November 30, 2004

Brown vs. Board of Education Key figures from landmark case to speak at SIUC

by Pete Rosenbery

CARBONDALE, Ill. -- Two key figures in one of the nation's most significant legal cases - the landmark 1954 U.S. Supreme Court case that ended segregation in the nation's public schools - will offer their perspectives during a lecture Thursday, Dec. 2, at Southern Illinois University Carbondale.

Cheryl Brown Henderson and John A. Stokes will speak at 5 p.m. in the McLeod Theater, in SIUC's Communications Building. The 2004 Hiram H. Lesar Distinguished Lecture, "Separate But Equal," is free and open to the public.


Media Advisory

Reporters and still photographers are welcome to cover the lecture. The contract with Cheryl Brown Henderson and John Stokes' management prohibits videotaping of the lecture, as well as questions before, during or after the event. For more information, contact Michael P. Ruiz, the SIUC law school director of admissions, media and community affairs at 618/453-8858.


Cheryl Brown Henderson is executive director of the Brown Foundation for Educational Equity, Excellence and Research. She is the youngest of three children of the late Rev. Oliver L. Brown, for whom the case is named. Stokes helped organize and lead a student strike at the all-black Moton High School in Farmville, Va., in 1951. The resulting case became part of Brown vs. Board of Education, which the U.S. Supreme Court heard in December 1952.

The Brown case, which included several other families in Topeka, Kan., actually was a consolidation of similar cases from Virginia, South Carolina, Delaware and Washington, D.C. The court's decision, announced May 17, 1954, overturned its own ruling from 58 years earlier that provided for a separate-but-equal doctrine.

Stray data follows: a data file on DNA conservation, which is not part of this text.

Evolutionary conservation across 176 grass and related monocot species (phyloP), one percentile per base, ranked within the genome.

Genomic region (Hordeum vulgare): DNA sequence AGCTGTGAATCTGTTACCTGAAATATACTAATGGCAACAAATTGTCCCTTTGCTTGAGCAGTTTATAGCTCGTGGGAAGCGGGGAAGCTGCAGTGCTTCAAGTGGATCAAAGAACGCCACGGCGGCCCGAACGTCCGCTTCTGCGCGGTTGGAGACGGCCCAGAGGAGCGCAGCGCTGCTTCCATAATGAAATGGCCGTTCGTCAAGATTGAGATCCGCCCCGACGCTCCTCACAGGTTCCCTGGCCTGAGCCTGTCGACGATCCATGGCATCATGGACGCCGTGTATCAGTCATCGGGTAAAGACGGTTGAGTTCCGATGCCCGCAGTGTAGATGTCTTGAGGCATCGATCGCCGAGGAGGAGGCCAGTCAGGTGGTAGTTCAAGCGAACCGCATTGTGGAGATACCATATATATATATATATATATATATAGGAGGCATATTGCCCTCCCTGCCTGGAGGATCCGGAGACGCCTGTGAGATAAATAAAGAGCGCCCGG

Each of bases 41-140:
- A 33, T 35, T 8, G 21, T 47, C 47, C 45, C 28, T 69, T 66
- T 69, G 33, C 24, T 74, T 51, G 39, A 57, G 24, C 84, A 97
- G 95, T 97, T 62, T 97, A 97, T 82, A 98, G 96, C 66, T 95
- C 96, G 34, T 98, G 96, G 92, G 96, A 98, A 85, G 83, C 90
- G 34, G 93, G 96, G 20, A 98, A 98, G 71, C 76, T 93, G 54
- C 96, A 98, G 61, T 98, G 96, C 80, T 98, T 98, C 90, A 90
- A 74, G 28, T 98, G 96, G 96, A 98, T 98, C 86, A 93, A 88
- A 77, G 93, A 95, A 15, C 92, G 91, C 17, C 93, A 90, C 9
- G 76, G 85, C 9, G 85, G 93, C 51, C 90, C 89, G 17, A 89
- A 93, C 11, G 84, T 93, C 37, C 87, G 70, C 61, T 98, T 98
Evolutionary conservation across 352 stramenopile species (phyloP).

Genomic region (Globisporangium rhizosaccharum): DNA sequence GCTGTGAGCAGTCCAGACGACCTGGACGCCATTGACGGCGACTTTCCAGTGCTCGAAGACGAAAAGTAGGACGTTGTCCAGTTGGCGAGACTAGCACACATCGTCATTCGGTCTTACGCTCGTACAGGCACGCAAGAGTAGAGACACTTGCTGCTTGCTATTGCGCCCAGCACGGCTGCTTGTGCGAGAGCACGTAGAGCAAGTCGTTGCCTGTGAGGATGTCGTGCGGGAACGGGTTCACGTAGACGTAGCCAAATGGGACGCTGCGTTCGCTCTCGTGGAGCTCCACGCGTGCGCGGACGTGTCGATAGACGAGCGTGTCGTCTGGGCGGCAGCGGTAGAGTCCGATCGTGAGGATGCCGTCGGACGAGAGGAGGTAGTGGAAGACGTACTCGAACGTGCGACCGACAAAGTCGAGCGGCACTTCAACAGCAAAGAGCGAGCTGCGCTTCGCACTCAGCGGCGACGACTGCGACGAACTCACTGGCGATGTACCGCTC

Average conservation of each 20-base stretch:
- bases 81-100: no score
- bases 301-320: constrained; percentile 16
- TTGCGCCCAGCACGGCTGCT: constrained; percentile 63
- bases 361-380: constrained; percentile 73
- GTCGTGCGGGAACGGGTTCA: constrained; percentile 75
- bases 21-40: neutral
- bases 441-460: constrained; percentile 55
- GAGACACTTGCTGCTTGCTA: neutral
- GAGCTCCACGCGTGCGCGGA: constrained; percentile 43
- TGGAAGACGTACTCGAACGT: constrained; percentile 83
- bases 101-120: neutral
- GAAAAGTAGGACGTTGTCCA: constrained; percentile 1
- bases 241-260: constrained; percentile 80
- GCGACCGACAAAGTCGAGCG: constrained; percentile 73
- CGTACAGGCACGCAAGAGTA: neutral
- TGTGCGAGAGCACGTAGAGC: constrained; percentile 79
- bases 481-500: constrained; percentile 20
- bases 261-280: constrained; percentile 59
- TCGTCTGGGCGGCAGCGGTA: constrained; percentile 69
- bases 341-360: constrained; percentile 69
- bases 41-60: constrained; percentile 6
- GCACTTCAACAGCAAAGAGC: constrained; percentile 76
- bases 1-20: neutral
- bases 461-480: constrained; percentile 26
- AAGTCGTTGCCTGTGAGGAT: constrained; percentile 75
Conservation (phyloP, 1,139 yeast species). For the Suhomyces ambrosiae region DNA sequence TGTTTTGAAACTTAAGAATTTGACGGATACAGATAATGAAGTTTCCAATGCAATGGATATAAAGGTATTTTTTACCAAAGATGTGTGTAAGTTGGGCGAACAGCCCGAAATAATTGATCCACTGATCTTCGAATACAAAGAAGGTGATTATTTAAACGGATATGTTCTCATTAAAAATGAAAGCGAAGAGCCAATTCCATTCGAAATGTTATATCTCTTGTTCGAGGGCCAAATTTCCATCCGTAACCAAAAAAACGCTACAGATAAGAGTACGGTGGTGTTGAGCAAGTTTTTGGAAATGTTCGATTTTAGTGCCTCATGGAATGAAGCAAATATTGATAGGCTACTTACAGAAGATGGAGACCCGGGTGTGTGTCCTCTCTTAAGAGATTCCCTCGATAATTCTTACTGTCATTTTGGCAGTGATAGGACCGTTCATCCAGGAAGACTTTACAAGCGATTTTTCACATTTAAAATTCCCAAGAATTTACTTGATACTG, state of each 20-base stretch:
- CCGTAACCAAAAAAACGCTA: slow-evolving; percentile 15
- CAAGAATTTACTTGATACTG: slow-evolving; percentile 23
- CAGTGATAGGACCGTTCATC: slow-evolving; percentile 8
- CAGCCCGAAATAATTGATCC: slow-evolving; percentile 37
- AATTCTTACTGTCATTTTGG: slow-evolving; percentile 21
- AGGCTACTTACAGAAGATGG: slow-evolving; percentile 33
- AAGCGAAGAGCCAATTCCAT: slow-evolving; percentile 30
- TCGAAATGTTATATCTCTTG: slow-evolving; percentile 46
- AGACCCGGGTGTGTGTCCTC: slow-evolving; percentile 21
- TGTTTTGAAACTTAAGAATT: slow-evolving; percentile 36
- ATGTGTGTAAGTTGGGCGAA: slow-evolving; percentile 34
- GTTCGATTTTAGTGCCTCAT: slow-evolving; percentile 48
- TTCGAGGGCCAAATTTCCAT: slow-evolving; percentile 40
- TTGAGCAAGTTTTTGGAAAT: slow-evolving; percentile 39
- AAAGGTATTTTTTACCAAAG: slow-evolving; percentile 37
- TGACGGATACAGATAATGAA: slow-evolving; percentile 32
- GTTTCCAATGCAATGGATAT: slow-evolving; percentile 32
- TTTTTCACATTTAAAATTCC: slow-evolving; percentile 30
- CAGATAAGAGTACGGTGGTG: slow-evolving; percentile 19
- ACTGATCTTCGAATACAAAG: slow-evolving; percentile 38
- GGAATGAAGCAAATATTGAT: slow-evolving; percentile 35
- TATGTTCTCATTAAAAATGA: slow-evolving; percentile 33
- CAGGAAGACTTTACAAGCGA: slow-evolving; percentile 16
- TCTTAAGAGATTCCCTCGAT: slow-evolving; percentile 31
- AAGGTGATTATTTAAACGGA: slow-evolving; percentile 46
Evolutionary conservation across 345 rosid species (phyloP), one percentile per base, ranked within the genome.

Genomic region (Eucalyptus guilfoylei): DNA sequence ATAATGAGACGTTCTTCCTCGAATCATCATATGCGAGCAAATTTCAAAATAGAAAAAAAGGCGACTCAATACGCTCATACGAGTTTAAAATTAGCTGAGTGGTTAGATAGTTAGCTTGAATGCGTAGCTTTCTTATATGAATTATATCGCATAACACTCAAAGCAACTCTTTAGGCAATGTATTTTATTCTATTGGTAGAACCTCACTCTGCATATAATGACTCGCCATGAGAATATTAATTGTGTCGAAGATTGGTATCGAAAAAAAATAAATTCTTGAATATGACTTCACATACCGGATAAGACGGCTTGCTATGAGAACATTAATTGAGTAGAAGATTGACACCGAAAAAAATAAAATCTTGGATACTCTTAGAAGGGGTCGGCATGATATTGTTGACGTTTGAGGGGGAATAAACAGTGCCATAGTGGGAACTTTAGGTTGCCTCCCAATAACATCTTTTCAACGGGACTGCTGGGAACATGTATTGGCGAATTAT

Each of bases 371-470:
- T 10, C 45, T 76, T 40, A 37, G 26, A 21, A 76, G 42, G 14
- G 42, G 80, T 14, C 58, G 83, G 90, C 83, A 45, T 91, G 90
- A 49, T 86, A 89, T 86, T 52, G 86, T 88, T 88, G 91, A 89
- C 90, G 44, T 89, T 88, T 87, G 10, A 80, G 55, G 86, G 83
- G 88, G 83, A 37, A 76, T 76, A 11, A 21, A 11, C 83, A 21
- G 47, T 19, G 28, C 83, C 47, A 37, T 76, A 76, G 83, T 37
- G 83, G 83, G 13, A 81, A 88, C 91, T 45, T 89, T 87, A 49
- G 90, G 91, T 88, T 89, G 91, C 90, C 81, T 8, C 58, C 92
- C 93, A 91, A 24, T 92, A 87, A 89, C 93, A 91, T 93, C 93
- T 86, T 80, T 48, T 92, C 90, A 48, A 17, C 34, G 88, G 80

The appearance by Cheryl Brown Henderson and Stokes "is a historic event for the School of Law," said Dean Peter C. Alexander.

"Together they will be sharing their stories and the perspectives on this very important Supreme Court decision," he said. "I think it is particularly appropriate to have the Lesar Lecture focus on Brown vs. Board of Education in 2004, the 50th anniversary of the decision."

Alexander believes the Brown decision remains relevant today. The lecture is a "great opportunity to learn about our past and to participate in a discussion that hopefully will shape our future."

Cheryl Brown Henderson has been a grade school teacher, university guest lecturer, a school guidance counselor and state educational administrator. She, her two sisters, and their mother continue to discuss the significance and legacy of the decision.

Stokes retired in 1994 after serving as a teacher and principal in the Baltimore, Md., school system. Since then, he has been an adjunct professor at Morgan State and Baltimore City Community College.

Cheryl Brown Henderson and Stokes appear through DPK and Associates, Inc.

The Hiram H. Lesar Lecture Series, established in 1992, honors the founding dean of the SIUC law school.

Creating citizen-leaders with global perspectives is among the goals of Southern at 150: Building Excellence Through Commitment, the blueprint for the development of the University by the time it celebrates its 150th anniversary in 2019.